In 1996, Spring Street Brewing Co. launched the first direct public offering of securities over the Internet. It was an enormous success, raising millions of dollars for the company. Spring Street pioneered a new frontier in capital formation that, until recently, was rendered practically useless by regulators who sought to protect investors from the likes of Jordan Belfort, the ruthless stockbroker portrayed by Leonardo DiCaprio in The Wolf of Wall Street.
Regulators have since changed their tunes. Soon the Internet will officially open for equity crowdfunding in the United States. While it may prove a boon to some entrepreneurs and investors, this bold new marketplace will have all of the risks prevalent in the world of penny stocks. You can bet the wolves of Wall Street are buying second homes on Spring Street.
The SEC has spent decades warning investors about the perils of investing in penny stocks. These securities are speculative in nature and there is often little or no information available to investors attempting to make an investment decision. In addition to carrying substantial risk, penny stocks are often used by wolves to defraud investors.
Like the penny stock market, the equity crowdfunding market may only give an army of dogs the capital they need to operate long enough to fail. The Federal crowdfunding rules were drafted with this likely result in mind. Unlike their Federal counterparts, state law makers are pursuing an almost complete deregulation of intrastate offerings. Fortunately, both sets of rules contain investment caps that mitigate concentration risk.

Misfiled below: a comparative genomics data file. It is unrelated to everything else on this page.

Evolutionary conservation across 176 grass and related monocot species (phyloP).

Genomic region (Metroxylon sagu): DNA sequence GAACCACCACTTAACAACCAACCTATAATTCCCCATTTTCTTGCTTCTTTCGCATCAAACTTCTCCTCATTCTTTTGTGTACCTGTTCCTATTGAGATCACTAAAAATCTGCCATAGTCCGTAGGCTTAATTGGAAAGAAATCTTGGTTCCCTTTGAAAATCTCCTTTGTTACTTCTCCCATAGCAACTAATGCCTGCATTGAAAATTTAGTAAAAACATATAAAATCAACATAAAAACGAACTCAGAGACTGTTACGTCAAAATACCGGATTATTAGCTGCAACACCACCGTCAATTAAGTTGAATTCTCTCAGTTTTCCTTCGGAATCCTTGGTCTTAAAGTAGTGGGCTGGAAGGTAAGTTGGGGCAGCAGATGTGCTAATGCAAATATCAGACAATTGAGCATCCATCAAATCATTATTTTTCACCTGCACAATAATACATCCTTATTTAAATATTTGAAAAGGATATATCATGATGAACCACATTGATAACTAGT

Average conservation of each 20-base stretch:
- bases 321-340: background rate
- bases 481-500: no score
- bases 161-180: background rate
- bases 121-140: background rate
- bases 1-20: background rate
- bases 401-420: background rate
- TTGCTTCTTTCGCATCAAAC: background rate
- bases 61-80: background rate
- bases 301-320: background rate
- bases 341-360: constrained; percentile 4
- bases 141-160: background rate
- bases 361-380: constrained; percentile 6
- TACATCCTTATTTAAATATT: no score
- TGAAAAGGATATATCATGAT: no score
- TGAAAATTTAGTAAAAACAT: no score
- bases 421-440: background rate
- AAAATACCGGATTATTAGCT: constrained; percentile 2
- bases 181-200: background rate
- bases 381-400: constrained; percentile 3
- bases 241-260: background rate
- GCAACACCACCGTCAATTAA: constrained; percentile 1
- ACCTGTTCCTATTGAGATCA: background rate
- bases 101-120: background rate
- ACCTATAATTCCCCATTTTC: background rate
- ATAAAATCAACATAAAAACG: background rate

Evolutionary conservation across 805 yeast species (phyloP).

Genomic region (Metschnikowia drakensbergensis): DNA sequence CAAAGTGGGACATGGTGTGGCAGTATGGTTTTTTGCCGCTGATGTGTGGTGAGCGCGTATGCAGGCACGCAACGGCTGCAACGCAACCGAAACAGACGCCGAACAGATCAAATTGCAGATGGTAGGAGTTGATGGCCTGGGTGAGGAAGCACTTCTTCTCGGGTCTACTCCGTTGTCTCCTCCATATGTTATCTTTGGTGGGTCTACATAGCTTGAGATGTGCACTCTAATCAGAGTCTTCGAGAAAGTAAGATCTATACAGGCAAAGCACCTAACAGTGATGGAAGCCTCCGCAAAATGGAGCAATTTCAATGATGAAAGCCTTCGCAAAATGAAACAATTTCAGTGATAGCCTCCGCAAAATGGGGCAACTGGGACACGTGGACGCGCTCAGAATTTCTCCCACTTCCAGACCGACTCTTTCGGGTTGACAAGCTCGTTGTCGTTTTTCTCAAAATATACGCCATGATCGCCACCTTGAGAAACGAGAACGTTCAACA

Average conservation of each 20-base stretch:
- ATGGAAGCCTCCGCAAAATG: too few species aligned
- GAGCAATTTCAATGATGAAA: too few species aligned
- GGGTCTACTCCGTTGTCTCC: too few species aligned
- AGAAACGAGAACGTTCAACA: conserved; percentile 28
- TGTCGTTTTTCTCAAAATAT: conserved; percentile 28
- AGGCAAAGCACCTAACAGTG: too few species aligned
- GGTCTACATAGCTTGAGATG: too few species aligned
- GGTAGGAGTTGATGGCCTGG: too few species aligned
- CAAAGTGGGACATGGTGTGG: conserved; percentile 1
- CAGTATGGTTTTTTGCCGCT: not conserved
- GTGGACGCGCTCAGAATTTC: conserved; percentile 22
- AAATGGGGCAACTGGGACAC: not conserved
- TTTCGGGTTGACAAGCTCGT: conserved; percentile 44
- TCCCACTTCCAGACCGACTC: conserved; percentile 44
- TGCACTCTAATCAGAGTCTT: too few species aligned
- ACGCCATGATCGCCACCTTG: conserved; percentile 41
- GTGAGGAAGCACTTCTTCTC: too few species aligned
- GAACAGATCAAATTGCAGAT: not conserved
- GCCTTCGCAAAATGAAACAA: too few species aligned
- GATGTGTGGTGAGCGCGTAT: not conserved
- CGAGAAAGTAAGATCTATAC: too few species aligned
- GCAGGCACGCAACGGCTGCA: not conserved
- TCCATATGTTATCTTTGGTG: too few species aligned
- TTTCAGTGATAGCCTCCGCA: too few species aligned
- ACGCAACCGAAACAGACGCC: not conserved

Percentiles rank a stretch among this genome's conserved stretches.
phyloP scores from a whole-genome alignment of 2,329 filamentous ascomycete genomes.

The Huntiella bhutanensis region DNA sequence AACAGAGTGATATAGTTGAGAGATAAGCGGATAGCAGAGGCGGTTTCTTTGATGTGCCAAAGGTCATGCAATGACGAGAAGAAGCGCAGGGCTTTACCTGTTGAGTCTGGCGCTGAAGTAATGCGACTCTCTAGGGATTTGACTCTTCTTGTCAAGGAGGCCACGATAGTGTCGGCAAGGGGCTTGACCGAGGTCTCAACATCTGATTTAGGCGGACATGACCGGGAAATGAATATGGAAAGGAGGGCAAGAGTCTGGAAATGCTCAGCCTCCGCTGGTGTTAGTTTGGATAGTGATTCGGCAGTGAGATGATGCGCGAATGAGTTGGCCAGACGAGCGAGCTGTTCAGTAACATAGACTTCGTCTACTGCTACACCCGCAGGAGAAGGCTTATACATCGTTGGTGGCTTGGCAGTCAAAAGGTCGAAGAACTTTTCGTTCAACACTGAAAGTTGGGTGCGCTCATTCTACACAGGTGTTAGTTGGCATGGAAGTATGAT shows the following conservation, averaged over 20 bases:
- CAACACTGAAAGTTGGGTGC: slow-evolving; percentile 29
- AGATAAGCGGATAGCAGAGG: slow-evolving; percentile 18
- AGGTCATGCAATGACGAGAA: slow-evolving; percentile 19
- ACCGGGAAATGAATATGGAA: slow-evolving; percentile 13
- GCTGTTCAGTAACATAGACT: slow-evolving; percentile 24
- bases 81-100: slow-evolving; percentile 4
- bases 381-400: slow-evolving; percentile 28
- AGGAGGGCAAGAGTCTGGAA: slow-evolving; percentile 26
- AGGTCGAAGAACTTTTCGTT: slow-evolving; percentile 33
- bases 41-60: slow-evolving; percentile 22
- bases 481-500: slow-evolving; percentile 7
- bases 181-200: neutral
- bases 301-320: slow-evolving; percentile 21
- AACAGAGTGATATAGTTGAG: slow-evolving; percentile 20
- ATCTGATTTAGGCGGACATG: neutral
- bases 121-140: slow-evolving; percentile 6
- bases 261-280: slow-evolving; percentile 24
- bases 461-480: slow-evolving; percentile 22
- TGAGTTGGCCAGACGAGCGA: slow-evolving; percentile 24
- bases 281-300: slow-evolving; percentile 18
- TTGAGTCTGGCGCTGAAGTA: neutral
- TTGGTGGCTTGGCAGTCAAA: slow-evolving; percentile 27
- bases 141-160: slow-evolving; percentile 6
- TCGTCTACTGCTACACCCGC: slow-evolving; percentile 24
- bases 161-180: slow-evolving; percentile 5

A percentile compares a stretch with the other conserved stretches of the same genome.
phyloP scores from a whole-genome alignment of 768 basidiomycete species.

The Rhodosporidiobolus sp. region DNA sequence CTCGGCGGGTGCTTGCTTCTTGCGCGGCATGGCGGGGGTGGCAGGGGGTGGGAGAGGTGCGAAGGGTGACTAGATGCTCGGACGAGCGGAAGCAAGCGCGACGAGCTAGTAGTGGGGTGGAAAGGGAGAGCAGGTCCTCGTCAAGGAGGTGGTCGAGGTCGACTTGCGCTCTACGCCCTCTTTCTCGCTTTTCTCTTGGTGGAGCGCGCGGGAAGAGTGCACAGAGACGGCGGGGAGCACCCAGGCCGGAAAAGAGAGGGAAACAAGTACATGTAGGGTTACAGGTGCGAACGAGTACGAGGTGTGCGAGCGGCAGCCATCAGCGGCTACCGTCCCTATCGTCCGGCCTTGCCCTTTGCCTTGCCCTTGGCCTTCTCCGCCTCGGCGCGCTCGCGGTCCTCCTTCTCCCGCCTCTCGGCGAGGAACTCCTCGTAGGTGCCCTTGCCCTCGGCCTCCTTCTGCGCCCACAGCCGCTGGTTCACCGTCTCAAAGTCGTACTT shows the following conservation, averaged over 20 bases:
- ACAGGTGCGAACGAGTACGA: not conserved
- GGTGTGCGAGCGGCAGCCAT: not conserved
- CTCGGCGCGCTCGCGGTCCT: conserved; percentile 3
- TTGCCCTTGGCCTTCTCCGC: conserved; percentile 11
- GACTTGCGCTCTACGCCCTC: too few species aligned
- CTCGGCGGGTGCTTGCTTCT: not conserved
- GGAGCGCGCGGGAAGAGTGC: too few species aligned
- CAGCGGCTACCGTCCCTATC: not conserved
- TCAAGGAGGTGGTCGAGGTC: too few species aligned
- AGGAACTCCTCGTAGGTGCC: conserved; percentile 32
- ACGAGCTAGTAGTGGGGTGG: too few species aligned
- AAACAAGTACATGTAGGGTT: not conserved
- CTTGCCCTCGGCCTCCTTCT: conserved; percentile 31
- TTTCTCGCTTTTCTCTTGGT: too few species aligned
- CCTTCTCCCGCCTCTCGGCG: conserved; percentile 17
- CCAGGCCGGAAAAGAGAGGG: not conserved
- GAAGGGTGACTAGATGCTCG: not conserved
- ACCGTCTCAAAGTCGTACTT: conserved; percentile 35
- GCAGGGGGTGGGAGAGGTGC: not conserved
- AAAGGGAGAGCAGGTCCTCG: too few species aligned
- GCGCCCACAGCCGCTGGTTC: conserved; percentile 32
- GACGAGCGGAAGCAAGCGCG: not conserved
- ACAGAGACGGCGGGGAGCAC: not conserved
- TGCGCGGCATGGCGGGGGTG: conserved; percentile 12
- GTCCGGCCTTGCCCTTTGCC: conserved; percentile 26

Investment concentration rules provide the only distinction between the penny and equity crowdfunding markets. Such rules are designed to limit losses to ordinary folks, the “unsophisticated” investors. While you are free to invest in crap, you are not permitted to put all of your money into one crappy basket.
Equity crowdfunding grants regular people the right to take financial risks, a hallmark of financial democracy. The success or failure of equity crowdfunding is, therefore, in the hands of the average Joe. If the market tanks, Joe’s on the hook because he made the investment decision. Blaming wolves for a market’s failure is insincere.
Investors should assume that equity crowdfunding is merely a pig in lipstick, the penny stock market reinvented. Investors must operate under the presumption that equity crowdfunding opportunities are nothing more than cheap long shots. A low expectation of legitimacy will demand heightened vigilance, resulting in better investment decisions.
The wolves of Spring Street will hunt. Caveat emptor.